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Re: [DISCUSS] Where do we draw the line?




On 10/19/18 3:27 AM, Albert wrote:
maybe Zoltan could share his feel on that review, and Vladimir could act
correspondingly.

During the review process Vladimir had some good points; I tried to focus on those - and tried to overlook he's style - it kinda worked well to just see the value in his comments - although he never acknowledge any of my concerns - I was not against those modifications.
At the end of that process I was adding assertion messages - I thinked the core part of the patch have made it thru the review :)
A day have passed without any comments... after it got in that conversation on the "commit" started...I tried to give my best explanations - but when that comment came about thumblr: that blow the fuse out...I've written some long message about why are we here - but eventually I've cleared most of it; except the last few words.

I'm not sure what Vladimir's goal with he's behaviour, but this thing kinda take away my willingness to file another ticket...

regards,
Zoltan


On Fri, Oct 19, 2018 at 8:23 AM Ashutosh Chauhan <hashutosh@xxxxxxxxxx>
wrote:

I have not contributed to Calcite in a while but I keep up with whats going
in project and actively follow mailing list and jiras of interest.
I concur with Josh that it is public shaming and bullying. This is not
acceptable. Also, this is not an exception but pattern which tells me that
it will continue in future too.
This is not in line with ASF code of conduct and respectful dialog expected
in community.

Thanks,
Ashutosh

On Thu, Oct 18, 2018 at 4:24 PM Michael Mior <mmior@xxxxxxxxxx> wrote:

You can see that I already responded to the comment and I don't really
have
many further thoughts. I do agree though that it's true that this could
have been intended humorously and my reaction didn't acknowledge that.
That
said, it's of course worth considering with comments intended to be
humorous how they will be perceived.

--
Michael Mior
mmior@xxxxxxxxxx


Le jeu. 18 oct. 2018 à 15:37, Julian Hyde <jhyde@xxxxxxxxxx> a écrit :

I’m not too concerned about the "Do you aim to get an entry in
accidentallyquadratic?” comment — it could be interpreted humorously,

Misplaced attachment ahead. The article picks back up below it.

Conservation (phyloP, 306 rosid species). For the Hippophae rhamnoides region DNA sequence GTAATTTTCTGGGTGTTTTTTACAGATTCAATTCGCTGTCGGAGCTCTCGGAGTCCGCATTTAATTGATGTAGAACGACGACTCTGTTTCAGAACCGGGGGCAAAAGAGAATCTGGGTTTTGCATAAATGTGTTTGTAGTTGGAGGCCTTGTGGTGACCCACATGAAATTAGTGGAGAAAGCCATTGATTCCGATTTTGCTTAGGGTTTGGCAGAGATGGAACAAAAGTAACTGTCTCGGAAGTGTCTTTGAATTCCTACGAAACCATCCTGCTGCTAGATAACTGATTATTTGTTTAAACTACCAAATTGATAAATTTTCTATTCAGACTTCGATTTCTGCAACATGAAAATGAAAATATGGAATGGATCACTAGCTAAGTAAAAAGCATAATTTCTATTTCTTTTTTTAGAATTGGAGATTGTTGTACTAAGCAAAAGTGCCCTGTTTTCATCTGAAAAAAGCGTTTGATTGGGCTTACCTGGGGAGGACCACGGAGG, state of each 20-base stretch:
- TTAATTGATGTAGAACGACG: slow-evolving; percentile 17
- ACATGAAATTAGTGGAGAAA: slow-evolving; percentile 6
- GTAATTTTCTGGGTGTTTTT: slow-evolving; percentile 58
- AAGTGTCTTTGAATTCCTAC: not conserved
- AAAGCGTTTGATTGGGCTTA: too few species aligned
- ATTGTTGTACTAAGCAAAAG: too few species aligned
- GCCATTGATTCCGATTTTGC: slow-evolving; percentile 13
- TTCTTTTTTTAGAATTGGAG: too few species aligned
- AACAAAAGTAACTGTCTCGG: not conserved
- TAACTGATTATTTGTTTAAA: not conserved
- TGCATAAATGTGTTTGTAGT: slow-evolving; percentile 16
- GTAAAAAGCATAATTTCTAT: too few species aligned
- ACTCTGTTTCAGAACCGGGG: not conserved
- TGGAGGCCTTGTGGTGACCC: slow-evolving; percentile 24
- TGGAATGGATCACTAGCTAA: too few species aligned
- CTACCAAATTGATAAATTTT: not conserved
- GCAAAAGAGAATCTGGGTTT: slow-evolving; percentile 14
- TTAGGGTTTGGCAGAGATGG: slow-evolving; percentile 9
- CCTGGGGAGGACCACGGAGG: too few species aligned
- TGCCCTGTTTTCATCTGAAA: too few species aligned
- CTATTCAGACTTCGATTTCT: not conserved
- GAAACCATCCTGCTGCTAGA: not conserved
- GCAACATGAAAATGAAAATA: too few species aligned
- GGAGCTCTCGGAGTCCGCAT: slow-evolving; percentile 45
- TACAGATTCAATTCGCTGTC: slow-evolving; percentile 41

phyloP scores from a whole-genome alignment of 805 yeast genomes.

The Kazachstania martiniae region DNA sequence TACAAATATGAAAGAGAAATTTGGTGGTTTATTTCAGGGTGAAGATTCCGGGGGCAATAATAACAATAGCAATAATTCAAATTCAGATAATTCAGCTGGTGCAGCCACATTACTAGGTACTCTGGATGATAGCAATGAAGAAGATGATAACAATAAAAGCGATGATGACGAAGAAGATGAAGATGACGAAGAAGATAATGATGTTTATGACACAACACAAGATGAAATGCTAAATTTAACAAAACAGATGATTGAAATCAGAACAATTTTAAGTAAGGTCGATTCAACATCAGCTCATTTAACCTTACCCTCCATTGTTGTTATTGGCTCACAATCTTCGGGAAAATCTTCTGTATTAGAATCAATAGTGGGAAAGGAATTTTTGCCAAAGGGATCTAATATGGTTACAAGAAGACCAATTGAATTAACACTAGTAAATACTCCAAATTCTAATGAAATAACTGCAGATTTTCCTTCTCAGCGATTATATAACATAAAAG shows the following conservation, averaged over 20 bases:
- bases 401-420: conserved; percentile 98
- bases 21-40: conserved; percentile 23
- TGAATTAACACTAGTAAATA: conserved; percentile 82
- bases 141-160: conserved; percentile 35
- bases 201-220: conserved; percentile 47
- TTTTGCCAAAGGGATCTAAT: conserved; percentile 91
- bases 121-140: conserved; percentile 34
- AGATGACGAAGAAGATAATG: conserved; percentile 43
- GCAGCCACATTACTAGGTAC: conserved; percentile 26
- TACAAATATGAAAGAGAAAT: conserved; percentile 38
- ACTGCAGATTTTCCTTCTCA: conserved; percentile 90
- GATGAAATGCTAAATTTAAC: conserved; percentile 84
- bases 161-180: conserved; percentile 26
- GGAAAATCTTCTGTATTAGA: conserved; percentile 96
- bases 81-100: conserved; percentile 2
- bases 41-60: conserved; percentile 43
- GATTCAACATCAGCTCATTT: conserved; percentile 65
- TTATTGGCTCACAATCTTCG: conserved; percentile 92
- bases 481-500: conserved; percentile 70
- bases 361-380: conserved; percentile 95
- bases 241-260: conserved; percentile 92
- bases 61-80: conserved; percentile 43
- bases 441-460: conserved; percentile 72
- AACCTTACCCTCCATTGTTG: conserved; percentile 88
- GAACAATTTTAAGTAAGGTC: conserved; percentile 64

if
it
were not at a end of a long, contentious review thread.

I am more concerned that it was a long contentious review thread. The
problem is that Vladimir is dogmatic. He makes a point, that point is
acknowledged by the other party, but he absolutely refuses to give
ground.
This occurs on the issue of messages for assert statements, and on the
issue of the O(n ^ 2) performance of the algorithm.

There is no path to consensus, other than yielding to Vladimir.

I have experienced this behavior also. I had fixed a bug — the
expression
“TRUE IS FALSE” was being simplified to TRUE — and Vladimir vetoed my
fix
on the “technical grounds” that I had added tests without sufficient
error
messages. The veto left me absolutely furious, and I seriously
considered
leaving the community. I surmise that other people who are on the
receiving
end of his criticism may feel the same way.

I appreciate Vladimir’s efforts reviewing code, and I appreciate his
high
standards, but he needs to change his communication style.

Perhaps it would be useful if we discuss under what circumstances a
committer can veto a change. ASF policy [1] says the following:

Votes on code modifications follow a different model. In
this scenario, a negative vote constitutes a veto, which
cannot be overridden.

If the R-T-C policy is in effect, a positive vote carries the
very strong implied message, 'I have tested this patch
myself, and found it good.' Similarly, a negative vote
usually means that the patch was tested and found to
be not -good, although the veto (for such it is in this
case) may be based on other technical grounds.

I think we need to clarify what “technical grounds" means. Introducing
a
security hole would certainly qualify. As would introducing a bug in
user-visible functionality (if the same change were not removing a more
serious bug). But in less clear-cut cases, where the purported
“technical
grounds” are disputed or subjective, I think a consensus of other
committers should override a veto.

To be clear, the “technical grounds” veto is very important. But if the
threat of it is preventing consensus building, we need to look at it
carefully. Removing the veto threat forces reviewers build consensus,
to
persuade rather than cajole; it reduces the power of committers over
non-committers, and encourages us to treat each other as equals.

The commit veto is the “nuclear option” and I, for one, hope that it is
never used again in this project.

Julian

[1] https://www.apache.org/foundation/voting.html <
https://www.apache.org/foundation/voting.html>



On Oct 18, 2018, at 11:35 AM, Jesus Camacho Rodriguez <
jcamachorodriguez@xxxxxxxxxxxxxxx> wrote:

Is it OK for a PMC member of this community to engage with a new
contributor to the project in this way?



https://github.com/apache/calcite/commit/b470a0cd4572c9f6c4c0e9b51926b97c5af58d3f#r30950660

I wanted to bring everyone´s attention to the issue because I do not
believe this behavior contributes to the health of the project,
welcoming
new contributions, etc. The same could have been said in a very
different
way, and I do not think Zoltan was engaging disrespectfully.

I am not sure whether I am overreacting, I would like to hear others
opinion. Does anyone else in the PMC find this disturbing? Does the ASF
provide clear guidelines about how members of a community should engage
with each other?

Thanks,
Jesús